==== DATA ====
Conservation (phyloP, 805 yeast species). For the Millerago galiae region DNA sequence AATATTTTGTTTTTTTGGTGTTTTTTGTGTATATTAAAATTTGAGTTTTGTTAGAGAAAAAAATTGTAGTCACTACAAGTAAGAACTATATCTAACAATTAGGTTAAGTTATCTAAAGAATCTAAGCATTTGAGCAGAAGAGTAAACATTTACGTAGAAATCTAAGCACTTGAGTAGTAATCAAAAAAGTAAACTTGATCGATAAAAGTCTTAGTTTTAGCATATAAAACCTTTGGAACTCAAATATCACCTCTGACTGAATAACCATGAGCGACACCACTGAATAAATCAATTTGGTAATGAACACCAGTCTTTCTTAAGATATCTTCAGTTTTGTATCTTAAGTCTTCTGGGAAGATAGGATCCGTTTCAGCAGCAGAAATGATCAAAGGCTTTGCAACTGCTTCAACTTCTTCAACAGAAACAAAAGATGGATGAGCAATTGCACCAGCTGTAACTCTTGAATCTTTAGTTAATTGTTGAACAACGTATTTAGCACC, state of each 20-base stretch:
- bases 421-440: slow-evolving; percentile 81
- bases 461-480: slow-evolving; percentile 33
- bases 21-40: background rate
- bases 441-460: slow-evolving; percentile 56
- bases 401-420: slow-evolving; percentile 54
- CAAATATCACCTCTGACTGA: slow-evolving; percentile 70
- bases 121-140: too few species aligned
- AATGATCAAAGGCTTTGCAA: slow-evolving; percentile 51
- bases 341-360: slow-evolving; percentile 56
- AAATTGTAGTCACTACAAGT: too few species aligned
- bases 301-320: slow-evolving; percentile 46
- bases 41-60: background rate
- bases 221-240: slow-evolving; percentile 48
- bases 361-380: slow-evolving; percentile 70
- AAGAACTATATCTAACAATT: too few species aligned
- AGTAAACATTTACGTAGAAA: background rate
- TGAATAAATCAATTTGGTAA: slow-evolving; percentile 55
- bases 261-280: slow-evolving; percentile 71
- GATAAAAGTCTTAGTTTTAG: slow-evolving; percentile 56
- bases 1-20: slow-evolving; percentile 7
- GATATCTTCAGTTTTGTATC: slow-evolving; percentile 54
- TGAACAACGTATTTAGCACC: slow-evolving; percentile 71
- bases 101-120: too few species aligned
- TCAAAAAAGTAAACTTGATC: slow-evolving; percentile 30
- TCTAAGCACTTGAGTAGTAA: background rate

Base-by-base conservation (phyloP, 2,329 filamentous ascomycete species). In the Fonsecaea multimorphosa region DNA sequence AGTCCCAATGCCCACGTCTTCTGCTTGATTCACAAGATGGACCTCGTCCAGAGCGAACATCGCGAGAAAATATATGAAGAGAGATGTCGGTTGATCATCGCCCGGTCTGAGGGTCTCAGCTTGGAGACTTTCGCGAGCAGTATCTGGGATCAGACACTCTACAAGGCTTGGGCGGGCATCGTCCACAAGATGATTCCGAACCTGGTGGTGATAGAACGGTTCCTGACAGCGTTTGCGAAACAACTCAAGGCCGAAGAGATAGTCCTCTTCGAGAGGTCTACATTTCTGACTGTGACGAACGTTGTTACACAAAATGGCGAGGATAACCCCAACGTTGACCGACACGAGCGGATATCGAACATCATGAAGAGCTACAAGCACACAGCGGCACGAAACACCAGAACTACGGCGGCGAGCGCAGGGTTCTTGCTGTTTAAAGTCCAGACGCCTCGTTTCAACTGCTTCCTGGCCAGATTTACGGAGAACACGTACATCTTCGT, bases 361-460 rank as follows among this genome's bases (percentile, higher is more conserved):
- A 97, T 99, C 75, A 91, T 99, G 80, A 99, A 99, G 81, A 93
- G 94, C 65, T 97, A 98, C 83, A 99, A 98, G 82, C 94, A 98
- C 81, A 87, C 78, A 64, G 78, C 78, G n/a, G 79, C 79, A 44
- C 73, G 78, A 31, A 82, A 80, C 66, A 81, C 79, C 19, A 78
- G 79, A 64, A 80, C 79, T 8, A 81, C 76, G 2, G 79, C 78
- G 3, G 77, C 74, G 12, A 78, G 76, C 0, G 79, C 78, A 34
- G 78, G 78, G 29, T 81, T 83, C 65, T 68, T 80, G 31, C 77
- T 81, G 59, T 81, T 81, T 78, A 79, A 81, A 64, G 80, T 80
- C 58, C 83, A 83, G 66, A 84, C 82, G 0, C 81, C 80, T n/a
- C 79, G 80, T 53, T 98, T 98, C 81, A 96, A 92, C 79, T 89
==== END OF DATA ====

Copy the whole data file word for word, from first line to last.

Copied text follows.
Conservation (phyloP, 805 yeast species). For the Millerago galiae region DNA sequence AATATTTTGTTTTTTTGGTGTTTTTTGTGTATATTAAAATTTGAGTTTTGTTAGAGAAAAAAATTGTAGTCACTACAAGTAAGAACTATATCTAACAATTAGGTTAAGTTATCTAAAGAATCTAAGCATTTGAGCAGAAGAGTAAACATTTACGTAGAAATCTAAGCACTTGAGTAGTAATCAAAAAAGTAAACTTGATCGATAAAAGTCTTAGTTTTAGCATATAAAACCTTTGGAACTCAAATATCACCTCTGACTGAATAACCATGAGCGACACCACTGAATAAATCAATTTGGTAATGAACACCAGTCTTTCTTAAGATATCTTCAGTTTTGTATCTTAAGTCTTCTGGGAAGATAGGATCCGTTTCAGCAGCAGAAATGATCAAAGGCTTTGCAACTGCTTCAACTTCTTCAACAGAAACAAAAGATGGATGAGCAATTGCACCAGCTGTAACTCTTGAATCTTTAGTTAATTGTTGAACAACGTATTTAGCACC, state of each 20-base stretch:
- bases 421-440: slow-evolving; percentile 81
- bases 461-480: slow-evolving; percentile 33
- bases 21-40: background rate
- bases 441-460: slow-evolving; percentile 56
- bases 401-420: slow-evolving; percentile 54
- CAAATATCACCTCTGACTGA: slow-evolving; percentile 70
- bases 121-140: too few species aligned
- AATGATCAAAGGCTTTGCAA: slow-evolving; percentile 51
- bases 341-360: slow-evolving; percentile 56
- AAATTGTAGTCACTACAAGT: too few species aligned
- bases 301-320: slow-evolving; percentile 46
- bases 41-60: background rate
- bases 221-240: slow-evolving; percentile 48
- bases 361-380: slow-evolving; percentile 70
- AAGAACTATATCTAACAATT: too few species aligned
- AGTAAACATTTACGTAGAAA: background rate
- TGAATAAATCAATTTGGTAA: slow-evolving; percentile 55
- bases 261-280: slow-evolving; percentile 71
- GATAAAAGTCTTAGTTTTAG: slow-evolving; percentile 56
- bases 1-20: slow-evolving; percentile 7
- GATATCTTCAGTTTTGTATC: slow-evolving; percentile 54
- TGAACAACGTATTTAGCACC: slow-evolving; percentile 71
- bases 101-120: too few species aligned
- TCAAAAAAGTAAACTTGATC: slow-evolving; percentile 30
- TCTAAGCACTTGAGTAGTAA: background rate

Base-by-base conservation (phyloP, 2,329 filamentous ascomycete species). In the Fonsecaea multimorphosa region DNA sequence AGTCCCAATGCCCACGTCTTCTGCTTGATTCACAAGATGGACCTCGTCCAGAGCGAACATCGCGAGAAAATATATGAAGAGAGATGTCGGTTGATCATCGCCCGGTCTGAGGGTCTCAGCTTGGAGACTTTCGCGAGCAGTATCTGGGATCAGACACTCTACAAGGCTTGGGCGGGCATCGTCCACAAGATGATTCCGAACCTGGTGGTGATAGAACGGTTCCTGACAGCGTTTGCGAAACAACTCAAGGCCGAAGAGATAGTCCTCTTCGAGAGGTCTACATTTCTGACTGTGACGAACGTTGTTACACAAAATGGCGAGGATAACCCCAACGTTGACCGACACGAGCGGATATCGAACATCATGAAGAGCTACAAGCACACAGCGGCACGAAACACCAGAACTACGGCGGCGAGCGCAGGGTTCTTGCTGTTTAAAGTCCAGACGCCTCGTTTCAACTGCTTCCTGGCCAGATTTACGGAGAACACGTACATCTTCGT, bases 361-460 rank as follows among this genome's bases (percentile, higher is more conserved):
- A 97, T 99, C 75, A 91, T 99, G 80, A 99, A 99, G 81, A 93
- G 94, C 65, T 97, A 98, C 83, A 99, A 98, G 82, C 94, A 98
- C 81, A 87, C 78, A 64, G 78, C 78, G n/a, G 79, C 79, A 44
- C 73, G 78, A 31, A 82, A 80, C 66, A 81, C 79, C 19, A 78
- G 79, A 64, A 80, C 79, T 8, A 81, C 76, G 2, G 79, C 78
- G 3, G 77, C 74, G 12, A 78, G 76, C 0, G 79, C 78, A 34
- G 78, G 78, G 29, T 81, T 83, C 65, T 68, T 80, G 31, C 77
- T 81, G 59, T 81, T 81, T 78, A 79, A 81, A 64, G 80, T 80
- C 58, C 83, A 83, G 66, A 84, C 82, G 0, C 81, C 80, T n/a
- C 79, G 80, T 53, T 98, T 98, C 81, A 96, A 92, C 79, T 89